Back in the sixties, a prescient essay from the British historian Eric Hobsbawm stated that “explosive” spikes in union support could only occur after what he termed “qualitative innovations in the movement”.

Bad conditions alone weren’t enough of a driving force to galvanise workers into unionising, he argued, unions had to also move with the times: introducing modernised ways of thinking, new demands, and fresh leadership.

In 2022, it could be said that this reinvention quite literally hangs off the shoulders of Chris Smalls, the leader of the Amazon Labor Union (ALU), and an aficionado of what has come to be known as “union drip”. 

Read more @ FT.com >>

Engineering problems vs human problems

The harshest thing about the Silicon Valley “bro” trope, I think, is that the people who create technology products don’t realise, or aren’t compassionate about, the problems that arise when those platforms are unleashed on the public.

For the most part, they do care. But in the same way not all of us are good at math, or writing, or singing, or the long jump… different humans possess different skillsets, some of which necessarily contradict each other. By and large, the hierarchies in the tech industry reward engineers first and foremost, people who — through no fault of their own — are often characteristically not as well-equipped to deal with challenges that fall outside the binary decisions laid before them in code. When extraordinary brains that build products and solve problems based on IF/THEN/OR come face-to-face with a however or maybe–the results can be less than optimal.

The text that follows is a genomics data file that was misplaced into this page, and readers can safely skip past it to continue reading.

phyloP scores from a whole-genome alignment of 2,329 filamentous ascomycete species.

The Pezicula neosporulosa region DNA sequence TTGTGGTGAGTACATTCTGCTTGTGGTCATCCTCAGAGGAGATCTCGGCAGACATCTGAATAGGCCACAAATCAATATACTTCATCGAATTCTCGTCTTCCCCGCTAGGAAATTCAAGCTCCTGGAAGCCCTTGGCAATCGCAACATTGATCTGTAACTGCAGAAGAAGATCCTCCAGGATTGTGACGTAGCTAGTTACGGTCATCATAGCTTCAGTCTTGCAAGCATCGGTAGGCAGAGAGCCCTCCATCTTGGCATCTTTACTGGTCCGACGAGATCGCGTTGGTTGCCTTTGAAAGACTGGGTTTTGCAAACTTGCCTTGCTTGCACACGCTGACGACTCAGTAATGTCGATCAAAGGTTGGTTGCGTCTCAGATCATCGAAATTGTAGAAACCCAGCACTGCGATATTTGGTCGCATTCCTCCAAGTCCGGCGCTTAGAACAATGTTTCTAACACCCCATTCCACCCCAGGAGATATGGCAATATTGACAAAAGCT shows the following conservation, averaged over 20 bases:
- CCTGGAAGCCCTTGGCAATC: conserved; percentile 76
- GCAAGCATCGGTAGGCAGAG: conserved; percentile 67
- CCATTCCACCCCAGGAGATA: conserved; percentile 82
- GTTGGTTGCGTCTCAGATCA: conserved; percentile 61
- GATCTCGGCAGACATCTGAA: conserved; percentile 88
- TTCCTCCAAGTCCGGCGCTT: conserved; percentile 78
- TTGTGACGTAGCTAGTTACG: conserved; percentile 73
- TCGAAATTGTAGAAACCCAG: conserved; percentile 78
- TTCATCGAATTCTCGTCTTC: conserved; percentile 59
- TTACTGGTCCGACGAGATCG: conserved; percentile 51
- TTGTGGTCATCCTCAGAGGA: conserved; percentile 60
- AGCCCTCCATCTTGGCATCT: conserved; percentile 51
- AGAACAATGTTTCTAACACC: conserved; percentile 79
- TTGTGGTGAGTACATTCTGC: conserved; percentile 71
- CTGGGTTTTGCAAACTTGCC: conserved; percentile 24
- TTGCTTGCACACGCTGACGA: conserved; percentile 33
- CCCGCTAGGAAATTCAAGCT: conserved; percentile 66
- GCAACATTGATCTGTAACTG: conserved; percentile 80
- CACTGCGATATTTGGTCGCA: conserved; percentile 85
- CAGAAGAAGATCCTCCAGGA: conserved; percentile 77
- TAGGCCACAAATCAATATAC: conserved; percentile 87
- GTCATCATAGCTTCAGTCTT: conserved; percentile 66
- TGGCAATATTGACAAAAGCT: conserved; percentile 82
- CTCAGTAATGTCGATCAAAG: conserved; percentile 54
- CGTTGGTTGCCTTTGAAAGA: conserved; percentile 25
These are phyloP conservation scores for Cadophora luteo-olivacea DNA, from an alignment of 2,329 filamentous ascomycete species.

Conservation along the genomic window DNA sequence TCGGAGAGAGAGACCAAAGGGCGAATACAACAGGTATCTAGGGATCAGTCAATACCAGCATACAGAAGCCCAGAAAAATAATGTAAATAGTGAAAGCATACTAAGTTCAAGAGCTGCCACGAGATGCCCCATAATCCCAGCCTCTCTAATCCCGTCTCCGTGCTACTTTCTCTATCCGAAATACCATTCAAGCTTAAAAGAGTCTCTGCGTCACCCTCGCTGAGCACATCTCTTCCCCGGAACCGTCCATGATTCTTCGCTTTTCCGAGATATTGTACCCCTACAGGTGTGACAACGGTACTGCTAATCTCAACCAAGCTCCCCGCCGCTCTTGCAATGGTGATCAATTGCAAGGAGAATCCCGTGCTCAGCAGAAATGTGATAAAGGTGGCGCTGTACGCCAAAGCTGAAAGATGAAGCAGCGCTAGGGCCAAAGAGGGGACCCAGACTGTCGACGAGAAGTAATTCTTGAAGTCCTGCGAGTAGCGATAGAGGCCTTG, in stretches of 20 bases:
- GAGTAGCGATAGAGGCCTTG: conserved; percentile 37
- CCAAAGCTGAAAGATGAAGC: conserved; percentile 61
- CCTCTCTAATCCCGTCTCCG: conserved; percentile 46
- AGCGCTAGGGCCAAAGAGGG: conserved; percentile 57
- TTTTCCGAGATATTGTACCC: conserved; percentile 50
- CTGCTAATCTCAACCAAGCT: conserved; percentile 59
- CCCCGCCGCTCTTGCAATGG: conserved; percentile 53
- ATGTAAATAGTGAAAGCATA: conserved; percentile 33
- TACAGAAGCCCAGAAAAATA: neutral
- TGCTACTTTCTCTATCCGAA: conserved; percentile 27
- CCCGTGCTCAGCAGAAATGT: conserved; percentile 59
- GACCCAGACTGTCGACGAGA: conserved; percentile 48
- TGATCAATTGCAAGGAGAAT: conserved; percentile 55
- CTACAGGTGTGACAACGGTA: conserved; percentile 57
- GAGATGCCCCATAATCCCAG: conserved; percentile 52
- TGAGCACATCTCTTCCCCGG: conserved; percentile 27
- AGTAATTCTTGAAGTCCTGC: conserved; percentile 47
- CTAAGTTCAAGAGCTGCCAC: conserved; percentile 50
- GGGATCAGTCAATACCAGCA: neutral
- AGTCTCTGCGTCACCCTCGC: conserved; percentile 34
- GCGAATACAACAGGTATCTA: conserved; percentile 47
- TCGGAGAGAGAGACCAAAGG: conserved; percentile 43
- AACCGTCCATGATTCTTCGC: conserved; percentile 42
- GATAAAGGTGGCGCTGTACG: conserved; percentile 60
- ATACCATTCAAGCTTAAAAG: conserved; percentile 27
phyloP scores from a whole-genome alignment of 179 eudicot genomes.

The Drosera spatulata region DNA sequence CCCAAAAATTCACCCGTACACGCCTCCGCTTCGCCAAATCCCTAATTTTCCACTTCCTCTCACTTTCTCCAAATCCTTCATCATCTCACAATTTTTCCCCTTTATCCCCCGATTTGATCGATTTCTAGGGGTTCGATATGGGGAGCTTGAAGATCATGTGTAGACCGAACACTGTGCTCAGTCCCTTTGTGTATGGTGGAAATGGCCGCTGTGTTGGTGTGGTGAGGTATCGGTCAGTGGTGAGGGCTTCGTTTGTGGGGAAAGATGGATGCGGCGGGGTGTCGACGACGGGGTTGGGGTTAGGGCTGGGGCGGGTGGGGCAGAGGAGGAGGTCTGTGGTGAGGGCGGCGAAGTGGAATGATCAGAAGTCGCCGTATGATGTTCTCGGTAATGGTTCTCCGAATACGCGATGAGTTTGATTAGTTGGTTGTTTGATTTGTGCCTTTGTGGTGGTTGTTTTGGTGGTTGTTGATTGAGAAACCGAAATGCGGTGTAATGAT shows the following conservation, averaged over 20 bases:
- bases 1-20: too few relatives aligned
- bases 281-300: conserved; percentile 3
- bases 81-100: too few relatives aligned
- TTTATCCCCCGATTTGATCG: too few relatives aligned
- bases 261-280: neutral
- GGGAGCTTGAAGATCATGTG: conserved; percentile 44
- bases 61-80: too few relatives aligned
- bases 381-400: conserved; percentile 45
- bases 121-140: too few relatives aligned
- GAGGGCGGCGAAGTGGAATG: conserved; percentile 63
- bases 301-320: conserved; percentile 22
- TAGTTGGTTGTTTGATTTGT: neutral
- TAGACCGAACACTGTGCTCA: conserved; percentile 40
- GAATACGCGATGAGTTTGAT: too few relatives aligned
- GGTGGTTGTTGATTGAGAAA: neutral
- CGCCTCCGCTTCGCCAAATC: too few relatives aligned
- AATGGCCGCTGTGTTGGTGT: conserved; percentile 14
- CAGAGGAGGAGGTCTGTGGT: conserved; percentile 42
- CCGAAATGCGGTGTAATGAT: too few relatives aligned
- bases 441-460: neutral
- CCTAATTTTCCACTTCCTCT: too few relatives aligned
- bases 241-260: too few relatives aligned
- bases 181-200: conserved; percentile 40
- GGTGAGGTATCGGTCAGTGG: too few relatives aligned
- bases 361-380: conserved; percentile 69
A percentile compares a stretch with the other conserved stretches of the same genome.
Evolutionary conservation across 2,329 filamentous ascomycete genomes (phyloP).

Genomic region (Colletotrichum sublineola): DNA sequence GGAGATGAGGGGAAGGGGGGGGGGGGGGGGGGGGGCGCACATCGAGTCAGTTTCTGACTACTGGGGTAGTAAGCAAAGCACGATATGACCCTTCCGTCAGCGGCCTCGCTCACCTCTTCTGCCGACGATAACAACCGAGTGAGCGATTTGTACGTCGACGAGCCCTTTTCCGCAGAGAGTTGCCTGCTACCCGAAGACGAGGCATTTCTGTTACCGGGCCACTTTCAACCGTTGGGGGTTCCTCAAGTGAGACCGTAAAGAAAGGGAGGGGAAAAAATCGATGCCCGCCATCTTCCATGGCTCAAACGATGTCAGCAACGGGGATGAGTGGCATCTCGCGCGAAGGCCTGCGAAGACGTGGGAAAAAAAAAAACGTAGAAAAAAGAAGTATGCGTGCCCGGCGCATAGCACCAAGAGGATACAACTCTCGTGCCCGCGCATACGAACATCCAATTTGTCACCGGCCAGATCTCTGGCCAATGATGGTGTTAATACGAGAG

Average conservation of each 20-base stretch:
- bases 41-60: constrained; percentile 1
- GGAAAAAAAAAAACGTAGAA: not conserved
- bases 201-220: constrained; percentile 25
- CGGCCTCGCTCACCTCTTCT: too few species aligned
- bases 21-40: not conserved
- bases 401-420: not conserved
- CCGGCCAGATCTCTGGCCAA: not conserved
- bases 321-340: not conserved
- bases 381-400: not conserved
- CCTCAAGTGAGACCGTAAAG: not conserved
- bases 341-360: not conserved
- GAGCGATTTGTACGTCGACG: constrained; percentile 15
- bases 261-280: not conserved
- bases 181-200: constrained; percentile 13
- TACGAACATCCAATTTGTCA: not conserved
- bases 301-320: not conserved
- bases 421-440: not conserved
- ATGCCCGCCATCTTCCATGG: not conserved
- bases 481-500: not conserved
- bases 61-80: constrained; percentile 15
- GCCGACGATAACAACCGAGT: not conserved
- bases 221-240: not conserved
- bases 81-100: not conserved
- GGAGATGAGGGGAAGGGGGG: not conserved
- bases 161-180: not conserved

I’m minded of this as Elon Musk uses “simple” tweets to lay out how he plans to fix Twitter. Here’s one:

He’s pinned that to his profile, perhaps signaling it as a mini-manifesto of sorts. This is his view on free speech and its parameters. Ok. But those familiar with the content moderation space consider it naive to the point of parody, as though a moderation algorithm is as straightforward as: IF very against law THEN delete tweet.

It’s a classic case of “engineer’s brain” in action. But you can hardly blame Musk for that. After all, he has engineered his way to being the world’s richest man by solving almost exclusively engineering problems: how to securely send money over the internet (PayPal); how to create a high-performance EV and then make it affordable (Tesla); and how to reuse a rocket (SpaceX). None of these are problems in which the great complicator, the human condition with its whims and inconsistencies, are a factor. Nothing on Musk’s CV comes remotely close to the credentials required to know what’s best for Twitter.